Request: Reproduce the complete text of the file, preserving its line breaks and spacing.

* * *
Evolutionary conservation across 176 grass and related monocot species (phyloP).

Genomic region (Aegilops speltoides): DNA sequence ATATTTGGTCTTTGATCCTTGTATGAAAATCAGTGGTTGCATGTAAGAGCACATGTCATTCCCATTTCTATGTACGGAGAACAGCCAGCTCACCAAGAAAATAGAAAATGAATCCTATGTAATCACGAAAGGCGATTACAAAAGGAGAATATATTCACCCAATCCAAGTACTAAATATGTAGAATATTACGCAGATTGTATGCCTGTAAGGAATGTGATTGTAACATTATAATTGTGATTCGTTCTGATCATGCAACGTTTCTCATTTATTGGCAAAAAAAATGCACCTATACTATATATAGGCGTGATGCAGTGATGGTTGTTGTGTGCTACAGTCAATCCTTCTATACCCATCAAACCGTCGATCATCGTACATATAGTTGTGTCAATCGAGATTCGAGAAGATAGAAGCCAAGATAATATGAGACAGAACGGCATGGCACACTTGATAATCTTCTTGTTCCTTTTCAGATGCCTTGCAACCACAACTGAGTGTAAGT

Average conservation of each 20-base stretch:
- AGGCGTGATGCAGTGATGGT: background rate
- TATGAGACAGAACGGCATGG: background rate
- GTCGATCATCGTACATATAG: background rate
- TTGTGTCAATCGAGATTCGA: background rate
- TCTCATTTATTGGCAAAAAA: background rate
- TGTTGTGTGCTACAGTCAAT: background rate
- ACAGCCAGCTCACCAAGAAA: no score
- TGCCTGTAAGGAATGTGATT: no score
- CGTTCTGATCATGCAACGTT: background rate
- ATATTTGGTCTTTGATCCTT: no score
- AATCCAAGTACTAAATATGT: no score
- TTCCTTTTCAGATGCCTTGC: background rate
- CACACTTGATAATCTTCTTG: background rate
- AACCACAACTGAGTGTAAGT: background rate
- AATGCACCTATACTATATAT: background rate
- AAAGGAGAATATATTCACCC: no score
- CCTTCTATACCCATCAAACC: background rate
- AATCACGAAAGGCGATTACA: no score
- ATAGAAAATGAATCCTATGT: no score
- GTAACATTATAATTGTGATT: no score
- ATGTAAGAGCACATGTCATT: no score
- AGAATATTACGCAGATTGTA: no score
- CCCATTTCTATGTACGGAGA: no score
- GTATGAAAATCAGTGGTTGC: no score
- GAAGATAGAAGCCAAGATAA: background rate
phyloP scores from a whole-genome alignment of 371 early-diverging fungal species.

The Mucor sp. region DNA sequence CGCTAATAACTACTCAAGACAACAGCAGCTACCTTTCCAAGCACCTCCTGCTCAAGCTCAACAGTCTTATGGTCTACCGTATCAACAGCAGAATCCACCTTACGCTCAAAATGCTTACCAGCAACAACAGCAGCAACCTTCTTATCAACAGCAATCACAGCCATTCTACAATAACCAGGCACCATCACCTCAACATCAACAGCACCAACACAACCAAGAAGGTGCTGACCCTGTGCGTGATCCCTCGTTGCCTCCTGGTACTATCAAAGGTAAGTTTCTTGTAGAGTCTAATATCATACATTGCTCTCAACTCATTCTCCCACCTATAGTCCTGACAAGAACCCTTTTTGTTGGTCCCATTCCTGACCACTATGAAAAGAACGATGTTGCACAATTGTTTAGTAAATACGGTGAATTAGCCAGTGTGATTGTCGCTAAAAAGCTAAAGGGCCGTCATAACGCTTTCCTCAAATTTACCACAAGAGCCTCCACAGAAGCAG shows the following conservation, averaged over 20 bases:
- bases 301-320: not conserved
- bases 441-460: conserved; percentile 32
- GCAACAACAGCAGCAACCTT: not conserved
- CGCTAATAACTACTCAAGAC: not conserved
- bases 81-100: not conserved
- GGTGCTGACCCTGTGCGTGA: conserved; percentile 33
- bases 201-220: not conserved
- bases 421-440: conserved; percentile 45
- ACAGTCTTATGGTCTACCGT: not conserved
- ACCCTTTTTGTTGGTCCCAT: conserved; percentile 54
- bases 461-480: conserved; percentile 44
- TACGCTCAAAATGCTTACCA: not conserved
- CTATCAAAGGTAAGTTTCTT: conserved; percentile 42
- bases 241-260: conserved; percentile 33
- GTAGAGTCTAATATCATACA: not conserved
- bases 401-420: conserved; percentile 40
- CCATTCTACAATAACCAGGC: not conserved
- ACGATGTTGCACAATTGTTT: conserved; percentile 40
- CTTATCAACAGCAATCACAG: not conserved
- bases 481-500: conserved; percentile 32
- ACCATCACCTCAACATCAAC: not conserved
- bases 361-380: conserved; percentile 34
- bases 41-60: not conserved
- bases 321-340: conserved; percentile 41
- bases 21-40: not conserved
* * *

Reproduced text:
Evolutionary conservation across 176 grass and related monocot species (phyloP).

Genomic region (Aegilops speltoides): DNA sequence ATATTTGGTCTTTGATCCTTGTATGAAAATCAGTGGTTGCATGTAAGAGCACATGTCATTCCCATTTCTATGTACGGAGAACAGCCAGCTCACCAAGAAAATAGAAAATGAATCCTATGTAATCACGAAAGGCGATTACAAAAGGAGAATATATTCACCCAATCCAAGTACTAAATATGTAGAATATTACGCAGATTGTATGCCTGTAAGGAATGTGATTGTAACATTATAATTGTGATTCGTTCTGATCATGCAACGTTTCTCATTTATTGGCAAAAAAAATGCACCTATACTATATATAGGCGTGATGCAGTGATGGTTGTTGTGTGCTACAGTCAATCCTTCTATACCCATCAAACCGTCGATCATCGTACATATAGTTGTGTCAATCGAGATTCGAGAAGATAGAAGCCAAGATAATATGAGACAGAACGGCATGGCACACTTGATAATCTTCTTGTTCCTTTTCAGATGCCTTGCAACCACAACTGAGTGTAAGT

Average conservation of each 20-base stretch:
- AGGCGTGATGCAGTGATGGT: background rate
- TATGAGACAGAACGGCATGG: background rate
- GTCGATCATCGTACATATAG: background rate
- TTGTGTCAATCGAGATTCGA: background rate
- TCTCATTTATTGGCAAAAAA: background rate
- TGTTGTGTGCTACAGTCAAT: background rate
- ACAGCCAGCTCACCAAGAAA: no score
- TGCCTGTAAGGAATGTGATT: no score
- CGTTCTGATCATGCAACGTT: background rate
- ATATTTGGTCTTTGATCCTT: no score
- AATCCAAGTACTAAATATGT: no score
- TTCCTTTTCAGATGCCTTGC: background rate
- CACACTTGATAATCTTCTTG: background rate
- AACCACAACTGAGTGTAAGT: background rate
- AATGCACCTATACTATATAT: background rate
- AAAGGAGAATATATTCACCC: no score
- CCTTCTATACCCATCAAACC: background rate
- AATCACGAAAGGCGATTACA: no score
- ATAGAAAATGAATCCTATGT: no score
- GTAACATTATAATTGTGATT: no score
- ATGTAAGAGCACATGTCATT: no score
- AGAATATTACGCAGATTGTA: no score
- CCCATTTCTATGTACGGAGA: no score
- GTATGAAAATCAGTGGTTGC: no score
- GAAGATAGAAGCCAAGATAA: background rate
phyloP scores from a whole-genome alignment of 371 early-diverging fungal species.

The Mucor sp. region DNA sequence CGCTAATAACTACTCAAGACAACAGCAGCTACCTTTCCAAGCACCTCCTGCTCAAGCTCAACAGTCTTATGGTCTACCGTATCAACAGCAGAATCCACCTTACGCTCAAAATGCTTACCAGCAACAACAGCAGCAACCTTCTTATCAACAGCAATCACAGCCATTCTACAATAACCAGGCACCATCACCTCAACATCAACAGCACCAACACAACCAAGAAGGTGCTGACCCTGTGCGTGATCCCTCGTTGCCTCCTGGTACTATCAAAGGTAAGTTTCTTGTAGAGTCTAATATCATACATTGCTCTCAACTCATTCTCCCACCTATAGTCCTGACAAGAACCCTTTTTGTTGGTCCCATTCCTGACCACTATGAAAAGAACGATGTTGCACAATTGTTTAGTAAATACGGTGAATTAGCCAGTGTGATTGTCGCTAAAAAGCTAAAGGGCCGTCATAACGCTTTCCTCAAATTTACCACAAGAGCCTCCACAGAAGCAG shows the following conservation, averaged over 20 bases:
- bases 301-320: not conserved
- bases 441-460: conserved; percentile 32
- GCAACAACAGCAGCAACCTT: not conserved
- CGCTAATAACTACTCAAGAC: not conserved
- bases 81-100: not conserved
- GGTGCTGACCCTGTGCGTGA: conserved; percentile 33
- bases 201-220: not conserved
- bases 421-440: conserved; percentile 45
- ACAGTCTTATGGTCTACCGT: not conserved
- ACCCTTTTTGTTGGTCCCAT: conserved; percentile 54
- bases 461-480: conserved; percentile 44
- TACGCTCAAAATGCTTACCA: not conserved
- CTATCAAAGGTAAGTTTCTT: conserved; percentile 42
- bases 241-260: conserved; percentile 33
- GTAGAGTCTAATATCATACA: not conserved
- bases 401-420: conserved; percentile 40
- CCATTCTACAATAACCAGGC: not conserved
- ACGATGTTGCACAATTGTTT: conserved; percentile 40
- CTTATCAACAGCAATCACAG: not conserved
- bases 481-500: conserved; percentile 32
- ACCATCACCTCAACATCAAC: not conserved
- bases 361-380: conserved; percentile 34
- bases 41-60: not conserved
- bases 321-340: conserved; percentile 41
- bases 21-40: not conserved